(Almelo, April 7, 2009) -- Airbus recently signed in Toulouse, France the extension of its existing Memorandum of Understanding with TenCate, Stork Fokker AESP and The Netherlands Aerospace Group. The entry of another six Dutch industrial companies and knowledge institutes to the Thermoplastic Affordable Primary Aircraft Structure (TAPAS) consortium is expected within a few weeks.
The TAPAS consortium consists of companies and institutes active in the Dutch aviation industry that are working closely with Airbus in the field of material, processing and joining technology. This technology will be further developed specifically for future Airbus applications, including primary structure parts such as fuselage and wings.
Role of TenCate
TenCate was the birthplace of the development of light-weight thermoplastic composite materials for the aviation industry and has enjoyed a relationship with Airbus relating to developments in this field for some considerable time. Fibre-reinforced composites originate in an innovation process based on textile technology. Composite materials from TenCate consist of a compound of carbon or glass fibres that, with the addition of synthetic resins, are consolidated into plate material and marketed under the name TenCate Cetex(r). The characteristic of this material includes the fact that when heated in a molding press it becomes deformable (thermoplastic). The material can be industrially processed into moulded parts for wings, interiors and other parts.
Thanks to an intensive partnership with knowledge partners - such as the University of Twente and the Technical University of Delft - in the field of technological research and development partners in the TAPAS consortium are able to create more applications for innovative materials. The past few decades have seen a continuing increase in the use of lightweight composite materials, including TenCate Cetex(r), in aircraft. Dutch companies and knowledge institutes in this way make an important contribution to the sustainable character of Airbus.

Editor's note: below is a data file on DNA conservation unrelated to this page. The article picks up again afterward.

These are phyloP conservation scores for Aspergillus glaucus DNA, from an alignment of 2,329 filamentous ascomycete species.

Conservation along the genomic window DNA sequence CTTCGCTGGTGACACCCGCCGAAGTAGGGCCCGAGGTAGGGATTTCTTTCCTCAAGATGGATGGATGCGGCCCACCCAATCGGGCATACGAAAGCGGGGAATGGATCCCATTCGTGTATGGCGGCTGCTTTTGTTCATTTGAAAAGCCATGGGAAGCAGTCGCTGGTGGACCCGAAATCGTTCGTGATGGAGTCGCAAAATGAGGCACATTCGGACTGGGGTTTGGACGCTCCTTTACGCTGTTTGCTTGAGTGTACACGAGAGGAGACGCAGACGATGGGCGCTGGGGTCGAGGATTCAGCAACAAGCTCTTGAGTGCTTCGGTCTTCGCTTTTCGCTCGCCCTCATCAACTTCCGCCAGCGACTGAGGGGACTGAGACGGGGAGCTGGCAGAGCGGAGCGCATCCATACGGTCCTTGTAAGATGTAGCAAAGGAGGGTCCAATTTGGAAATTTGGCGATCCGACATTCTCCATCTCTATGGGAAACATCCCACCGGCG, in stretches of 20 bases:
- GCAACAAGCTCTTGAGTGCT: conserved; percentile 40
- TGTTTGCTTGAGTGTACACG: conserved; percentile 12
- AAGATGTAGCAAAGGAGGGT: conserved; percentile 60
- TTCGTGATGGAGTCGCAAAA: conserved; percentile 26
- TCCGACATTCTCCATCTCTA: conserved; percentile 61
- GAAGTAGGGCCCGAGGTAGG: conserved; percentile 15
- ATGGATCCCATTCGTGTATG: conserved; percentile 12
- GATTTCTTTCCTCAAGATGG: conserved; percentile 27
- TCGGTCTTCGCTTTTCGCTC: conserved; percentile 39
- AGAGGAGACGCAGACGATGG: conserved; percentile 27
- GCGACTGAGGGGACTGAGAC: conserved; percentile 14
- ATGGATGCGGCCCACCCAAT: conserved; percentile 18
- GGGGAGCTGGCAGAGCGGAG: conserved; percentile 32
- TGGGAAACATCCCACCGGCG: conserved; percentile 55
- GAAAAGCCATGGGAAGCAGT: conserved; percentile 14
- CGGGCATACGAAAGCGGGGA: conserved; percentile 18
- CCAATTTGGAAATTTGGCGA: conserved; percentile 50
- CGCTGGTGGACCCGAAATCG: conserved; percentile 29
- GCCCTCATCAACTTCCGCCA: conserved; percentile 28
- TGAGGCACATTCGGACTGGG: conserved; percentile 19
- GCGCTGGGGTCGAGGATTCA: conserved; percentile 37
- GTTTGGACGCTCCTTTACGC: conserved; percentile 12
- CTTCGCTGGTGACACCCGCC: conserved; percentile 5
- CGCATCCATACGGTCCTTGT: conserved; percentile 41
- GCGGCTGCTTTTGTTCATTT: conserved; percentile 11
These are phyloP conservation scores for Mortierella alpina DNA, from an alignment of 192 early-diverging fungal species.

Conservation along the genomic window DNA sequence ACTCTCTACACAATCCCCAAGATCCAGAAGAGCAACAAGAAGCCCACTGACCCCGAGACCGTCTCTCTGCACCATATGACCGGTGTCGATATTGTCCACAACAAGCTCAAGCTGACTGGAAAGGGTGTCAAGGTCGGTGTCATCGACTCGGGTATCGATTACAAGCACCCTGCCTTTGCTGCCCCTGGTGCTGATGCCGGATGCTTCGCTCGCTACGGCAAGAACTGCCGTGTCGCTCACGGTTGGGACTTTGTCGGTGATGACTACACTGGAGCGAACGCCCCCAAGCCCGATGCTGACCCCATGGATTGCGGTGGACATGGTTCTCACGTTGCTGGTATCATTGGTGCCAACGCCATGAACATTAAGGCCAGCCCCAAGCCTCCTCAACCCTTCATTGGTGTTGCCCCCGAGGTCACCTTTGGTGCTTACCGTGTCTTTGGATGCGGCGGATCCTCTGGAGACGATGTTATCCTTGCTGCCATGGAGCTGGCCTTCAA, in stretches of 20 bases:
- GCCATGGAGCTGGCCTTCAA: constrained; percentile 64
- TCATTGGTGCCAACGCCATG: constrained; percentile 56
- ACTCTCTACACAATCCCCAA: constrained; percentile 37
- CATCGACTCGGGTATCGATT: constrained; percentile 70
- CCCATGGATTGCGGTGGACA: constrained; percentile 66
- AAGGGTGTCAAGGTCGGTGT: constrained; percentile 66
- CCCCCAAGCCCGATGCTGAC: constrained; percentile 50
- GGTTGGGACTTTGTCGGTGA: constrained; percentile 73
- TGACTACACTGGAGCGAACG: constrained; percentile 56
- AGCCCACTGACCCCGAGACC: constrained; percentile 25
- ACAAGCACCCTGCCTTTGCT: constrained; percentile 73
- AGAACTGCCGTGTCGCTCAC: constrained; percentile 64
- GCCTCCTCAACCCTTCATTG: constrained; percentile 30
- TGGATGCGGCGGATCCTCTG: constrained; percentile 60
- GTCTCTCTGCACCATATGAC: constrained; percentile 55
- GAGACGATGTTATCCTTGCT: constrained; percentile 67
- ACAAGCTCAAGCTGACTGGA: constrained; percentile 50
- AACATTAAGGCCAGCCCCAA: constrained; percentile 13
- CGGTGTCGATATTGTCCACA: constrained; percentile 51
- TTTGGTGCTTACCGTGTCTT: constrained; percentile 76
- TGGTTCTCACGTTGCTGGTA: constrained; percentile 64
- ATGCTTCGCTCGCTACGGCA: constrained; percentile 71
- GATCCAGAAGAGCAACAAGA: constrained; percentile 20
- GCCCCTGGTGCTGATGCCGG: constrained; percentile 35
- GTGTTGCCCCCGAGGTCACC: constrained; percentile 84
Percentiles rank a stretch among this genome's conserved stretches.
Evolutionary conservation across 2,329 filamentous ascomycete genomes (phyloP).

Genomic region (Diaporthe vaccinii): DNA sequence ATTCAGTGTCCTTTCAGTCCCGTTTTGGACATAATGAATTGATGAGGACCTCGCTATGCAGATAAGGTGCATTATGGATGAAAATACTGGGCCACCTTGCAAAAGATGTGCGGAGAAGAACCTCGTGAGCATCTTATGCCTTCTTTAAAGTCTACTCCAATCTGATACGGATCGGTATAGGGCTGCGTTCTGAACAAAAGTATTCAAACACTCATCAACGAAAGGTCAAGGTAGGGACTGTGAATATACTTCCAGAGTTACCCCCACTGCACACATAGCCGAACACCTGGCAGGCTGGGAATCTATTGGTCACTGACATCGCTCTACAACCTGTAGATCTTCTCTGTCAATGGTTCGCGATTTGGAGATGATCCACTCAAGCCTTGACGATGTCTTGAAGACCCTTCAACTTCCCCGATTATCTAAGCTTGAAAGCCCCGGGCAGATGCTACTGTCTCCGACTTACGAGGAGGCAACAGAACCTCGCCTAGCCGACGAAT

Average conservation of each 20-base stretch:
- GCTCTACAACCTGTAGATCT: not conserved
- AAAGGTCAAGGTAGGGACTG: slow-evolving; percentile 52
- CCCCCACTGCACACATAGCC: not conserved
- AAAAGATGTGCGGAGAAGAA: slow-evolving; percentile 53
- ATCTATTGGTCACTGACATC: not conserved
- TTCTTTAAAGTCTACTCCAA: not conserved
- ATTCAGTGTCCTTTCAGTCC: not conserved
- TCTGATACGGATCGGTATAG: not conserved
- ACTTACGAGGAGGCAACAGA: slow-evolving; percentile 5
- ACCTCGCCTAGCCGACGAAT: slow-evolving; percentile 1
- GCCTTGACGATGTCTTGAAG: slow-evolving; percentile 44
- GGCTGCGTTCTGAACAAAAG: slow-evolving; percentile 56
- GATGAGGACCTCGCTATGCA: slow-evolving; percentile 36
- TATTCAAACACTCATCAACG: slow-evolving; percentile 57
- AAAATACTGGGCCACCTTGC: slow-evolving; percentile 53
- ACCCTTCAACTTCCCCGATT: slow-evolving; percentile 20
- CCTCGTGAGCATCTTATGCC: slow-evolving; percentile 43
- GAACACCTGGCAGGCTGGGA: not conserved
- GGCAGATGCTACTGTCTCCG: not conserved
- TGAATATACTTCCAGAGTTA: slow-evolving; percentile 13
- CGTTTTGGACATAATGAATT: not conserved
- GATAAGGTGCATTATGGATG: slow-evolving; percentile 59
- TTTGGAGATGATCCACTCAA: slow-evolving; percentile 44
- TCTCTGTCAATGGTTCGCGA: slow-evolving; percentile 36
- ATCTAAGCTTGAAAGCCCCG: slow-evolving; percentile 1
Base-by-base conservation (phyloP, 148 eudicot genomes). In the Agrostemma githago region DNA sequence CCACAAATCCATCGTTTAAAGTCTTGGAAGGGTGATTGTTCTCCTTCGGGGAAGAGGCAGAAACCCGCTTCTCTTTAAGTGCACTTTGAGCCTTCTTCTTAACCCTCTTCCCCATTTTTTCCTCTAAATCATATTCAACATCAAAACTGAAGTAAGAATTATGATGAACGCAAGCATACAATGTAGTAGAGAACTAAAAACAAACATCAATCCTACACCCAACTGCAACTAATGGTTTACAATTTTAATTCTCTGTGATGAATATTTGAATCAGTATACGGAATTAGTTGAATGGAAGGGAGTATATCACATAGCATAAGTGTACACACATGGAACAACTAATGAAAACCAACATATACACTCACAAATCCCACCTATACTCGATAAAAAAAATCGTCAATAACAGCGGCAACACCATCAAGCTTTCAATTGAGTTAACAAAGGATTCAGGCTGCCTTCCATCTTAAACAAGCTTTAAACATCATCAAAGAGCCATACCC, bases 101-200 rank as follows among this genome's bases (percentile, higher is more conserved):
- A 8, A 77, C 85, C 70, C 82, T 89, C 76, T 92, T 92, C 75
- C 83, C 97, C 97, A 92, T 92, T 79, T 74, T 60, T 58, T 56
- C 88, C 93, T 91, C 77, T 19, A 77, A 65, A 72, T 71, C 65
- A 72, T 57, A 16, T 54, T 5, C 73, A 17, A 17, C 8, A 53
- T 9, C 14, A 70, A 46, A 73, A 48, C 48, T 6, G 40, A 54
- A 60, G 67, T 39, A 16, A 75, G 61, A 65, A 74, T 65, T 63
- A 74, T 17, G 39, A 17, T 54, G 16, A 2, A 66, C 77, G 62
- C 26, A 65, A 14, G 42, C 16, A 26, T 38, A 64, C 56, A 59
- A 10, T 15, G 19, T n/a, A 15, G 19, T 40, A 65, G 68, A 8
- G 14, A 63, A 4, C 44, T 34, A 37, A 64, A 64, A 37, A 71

Sustainable contribution to eco-efficiency
Group Director Frank Meurs of TenCate Advanced Composites Europe is enthusiastic: 'Now that TenCate Cetex(r) is being incorporated into aircraft interiors and secondary structural parts in an ever wider series of applications, we are approaching the moment when the major primary structure parts of aircraft will be made of thermoplastic composite. Thanks to our unidirectional tape technology, a lightweight fuselage of thermoplastic composite, for example, can also be built in the near future. Composites already bring significant and sustainable advantages through their weight-reduction, such as fuel saving, noise reduction and a reduction in emissions'.
TenCate makes a significant contribution to the efforts of Airbus to achieve eco-efficiency. This is, however, on condition that now too the technology for design methodology and the specific processing of thermoplastic are further developed. In view of the trends in the market, the scale on which the material can be used will increase considerably. Frank Meurs: 'An integral project like TAPAS, in which all disciplines in the value chain work together, is therefore invaluable to us. The aviation industry is a knowledge-intensive industry and is thus of great economic value. TenCate is proud to be able to work with other specialist Dutch players in the aviation industry'.
The Netherlands Agency for Aerospace Programmes (NIVR) and the Ministry of Economic Affairs have also been closely involved in the development and establishment of the partnership between Airbus and the Dutch industrial companies and the knowledge cluster.
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